Meanwhile, the oil and gas industry has been hit by a “pause” in sales of new leases in federal lands and waters. The pause will continue while the administration conducts “a comprehensive review and reconsideration” of federal permitting and leasing practices, looking at the effects — including climate impacts — of oil and gas production in public lands and offshore. The executive order floated the possibility of increasing royalties on government oil, gas and coal leases, or taking other action “to account for corresponding climate costs”.

The move was criticised by the industry. Mike Sommers, chief executive of the American Petroleum Institute, described it as an “import more oil” policy. “With a stroke of a pen, the administration is shifting America’s bright energy future into reverse and setting us on a path toward greater reliance on foreign energy produced with lower environmental standards,” he said.

The lease ban came as no surprise, however. It was extensively trailed by Biden’s campaign during the election. And at least at first, it will have very little impact on production. Companies that have leases already will be allowed to develop them, and will apparently be granted the permits they need to do that, although an order issued last week means that for 60 days only senior officials can issue approvals. Ryan Duman, Wood Mackenzie’s research director for US upstream, commented that the orders “do not negatively impact the industry as much as some may have expected”.

In the long term, however, the impact could be significant. Wood Mackenzie research last year found that a ban on offshore lease sales could cut 665,000 barrels of oil equivalent per day from production in the Gulf of Mexico by 2035, relative to our base case forecast. The impact on activity would be felt many years before that, as exploration was curtailed. To have that effect, however, the lease ban would have to be permanent.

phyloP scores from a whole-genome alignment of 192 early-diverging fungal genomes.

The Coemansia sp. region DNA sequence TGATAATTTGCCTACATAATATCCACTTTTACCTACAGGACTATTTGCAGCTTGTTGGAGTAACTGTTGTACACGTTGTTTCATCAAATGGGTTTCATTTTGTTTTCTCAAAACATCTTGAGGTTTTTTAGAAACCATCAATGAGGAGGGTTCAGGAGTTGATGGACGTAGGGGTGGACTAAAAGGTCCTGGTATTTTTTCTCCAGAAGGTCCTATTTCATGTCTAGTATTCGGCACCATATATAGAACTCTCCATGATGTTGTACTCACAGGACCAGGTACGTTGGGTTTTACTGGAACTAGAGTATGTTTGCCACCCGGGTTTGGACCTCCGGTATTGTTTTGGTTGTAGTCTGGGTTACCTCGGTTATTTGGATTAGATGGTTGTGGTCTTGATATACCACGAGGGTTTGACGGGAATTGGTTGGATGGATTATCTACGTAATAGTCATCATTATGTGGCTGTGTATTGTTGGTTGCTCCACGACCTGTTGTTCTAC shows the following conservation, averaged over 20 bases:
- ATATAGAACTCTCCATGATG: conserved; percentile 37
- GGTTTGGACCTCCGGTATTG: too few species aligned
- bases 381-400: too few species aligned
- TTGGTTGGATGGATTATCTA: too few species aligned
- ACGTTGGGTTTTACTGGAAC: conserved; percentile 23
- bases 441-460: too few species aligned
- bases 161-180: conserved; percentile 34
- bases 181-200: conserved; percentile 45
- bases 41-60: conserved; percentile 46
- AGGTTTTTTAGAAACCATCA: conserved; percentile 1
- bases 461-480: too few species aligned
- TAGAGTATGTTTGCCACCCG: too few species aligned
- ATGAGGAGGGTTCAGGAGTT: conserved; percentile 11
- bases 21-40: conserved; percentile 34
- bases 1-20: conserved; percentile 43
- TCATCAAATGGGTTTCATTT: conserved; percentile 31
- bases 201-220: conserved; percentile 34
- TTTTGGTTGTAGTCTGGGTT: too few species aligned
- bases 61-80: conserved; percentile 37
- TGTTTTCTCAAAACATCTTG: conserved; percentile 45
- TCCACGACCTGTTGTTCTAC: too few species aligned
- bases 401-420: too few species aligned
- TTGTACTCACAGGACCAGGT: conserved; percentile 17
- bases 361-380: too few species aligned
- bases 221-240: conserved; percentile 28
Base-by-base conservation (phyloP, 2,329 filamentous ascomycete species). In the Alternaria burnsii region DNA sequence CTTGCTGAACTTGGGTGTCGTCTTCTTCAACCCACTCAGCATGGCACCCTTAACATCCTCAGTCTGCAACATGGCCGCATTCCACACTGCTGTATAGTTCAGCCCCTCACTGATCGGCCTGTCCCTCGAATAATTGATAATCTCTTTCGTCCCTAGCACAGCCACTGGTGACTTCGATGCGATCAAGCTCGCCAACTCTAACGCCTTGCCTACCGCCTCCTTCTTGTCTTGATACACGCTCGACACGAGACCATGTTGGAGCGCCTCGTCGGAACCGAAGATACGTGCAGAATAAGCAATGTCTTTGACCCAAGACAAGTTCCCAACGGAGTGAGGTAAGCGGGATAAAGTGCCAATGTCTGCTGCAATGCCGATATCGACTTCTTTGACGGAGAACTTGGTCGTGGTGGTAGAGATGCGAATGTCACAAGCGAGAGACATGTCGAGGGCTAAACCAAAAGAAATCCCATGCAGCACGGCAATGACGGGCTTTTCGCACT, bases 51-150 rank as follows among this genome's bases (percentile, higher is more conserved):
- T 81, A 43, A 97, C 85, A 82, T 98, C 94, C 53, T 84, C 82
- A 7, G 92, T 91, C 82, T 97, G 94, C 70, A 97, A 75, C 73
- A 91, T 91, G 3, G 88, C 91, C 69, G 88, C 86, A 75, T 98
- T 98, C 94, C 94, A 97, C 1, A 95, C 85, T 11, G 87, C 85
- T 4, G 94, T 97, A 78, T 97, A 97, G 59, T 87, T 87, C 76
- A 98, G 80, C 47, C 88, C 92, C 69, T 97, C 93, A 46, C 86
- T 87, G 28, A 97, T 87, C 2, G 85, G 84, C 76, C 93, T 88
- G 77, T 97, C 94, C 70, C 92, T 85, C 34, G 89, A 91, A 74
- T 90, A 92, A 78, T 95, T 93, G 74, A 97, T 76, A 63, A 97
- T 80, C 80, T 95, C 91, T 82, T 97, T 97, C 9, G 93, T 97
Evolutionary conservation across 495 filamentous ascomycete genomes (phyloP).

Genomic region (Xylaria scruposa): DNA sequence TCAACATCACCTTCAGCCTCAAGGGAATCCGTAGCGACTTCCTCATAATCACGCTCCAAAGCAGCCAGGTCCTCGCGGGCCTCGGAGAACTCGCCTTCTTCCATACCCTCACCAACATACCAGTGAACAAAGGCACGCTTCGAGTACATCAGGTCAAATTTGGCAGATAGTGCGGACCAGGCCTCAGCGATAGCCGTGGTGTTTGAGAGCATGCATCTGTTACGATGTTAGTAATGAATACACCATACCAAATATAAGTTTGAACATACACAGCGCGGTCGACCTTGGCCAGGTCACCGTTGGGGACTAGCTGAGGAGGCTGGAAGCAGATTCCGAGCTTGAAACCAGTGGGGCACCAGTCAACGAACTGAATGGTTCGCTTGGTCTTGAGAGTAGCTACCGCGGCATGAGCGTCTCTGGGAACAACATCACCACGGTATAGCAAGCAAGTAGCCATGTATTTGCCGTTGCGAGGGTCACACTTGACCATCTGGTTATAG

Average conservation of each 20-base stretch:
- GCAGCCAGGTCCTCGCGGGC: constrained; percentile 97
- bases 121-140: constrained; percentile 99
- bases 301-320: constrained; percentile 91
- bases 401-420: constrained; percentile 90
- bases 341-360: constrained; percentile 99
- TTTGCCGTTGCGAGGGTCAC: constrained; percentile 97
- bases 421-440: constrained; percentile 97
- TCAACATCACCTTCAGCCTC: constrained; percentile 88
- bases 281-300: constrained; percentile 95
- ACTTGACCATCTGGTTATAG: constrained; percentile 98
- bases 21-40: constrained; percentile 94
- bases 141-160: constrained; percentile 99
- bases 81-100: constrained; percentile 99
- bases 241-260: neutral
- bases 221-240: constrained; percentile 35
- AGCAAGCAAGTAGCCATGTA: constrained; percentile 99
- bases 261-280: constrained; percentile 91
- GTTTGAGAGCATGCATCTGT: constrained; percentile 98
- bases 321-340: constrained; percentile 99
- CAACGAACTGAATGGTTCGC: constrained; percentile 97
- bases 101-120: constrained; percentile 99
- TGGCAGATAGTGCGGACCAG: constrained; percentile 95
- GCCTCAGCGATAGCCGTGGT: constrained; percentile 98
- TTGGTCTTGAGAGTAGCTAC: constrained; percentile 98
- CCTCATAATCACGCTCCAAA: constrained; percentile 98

In the short term, Biden’s comments made clear that he is keen to avoid being seen as shutting down activity in oil and gas. “Let me be clear, and I know this always comes up: We’re not going to ban fracking”, he said this week, reiterating a pledge made many times on the campaign trail.

Both politics and the law put restraints on what the administration can do. Its review of leasing and permitting leaves open the risk that it could come back with a ban on drilling permits, or demands for increased royalties, but both those moves would face legal obstacles. Banning development on existing leases could be prohibitively expensive under the US Constitution’s Fifth Amendment, which prevents private property being “taken for public use, without just compensation”.

Biden also said he was planning to ask Congress to eliminate “$40 billion in fossil fuel subsidies”, but the narrow Democratic majorities in both houses suggest that a crackdown on the tax treatment of the oil and gas industry would be unlikely to pass. (That $40 billion number, which has been doing the rounds for many years, seems to be overstated anyway. A Congressional Research Service report last year found that tax breaks for oil and gas, principally percentage depletion and expensing of intangible drilling costs, would be worth only about $7 billion over the five years 2019-23.)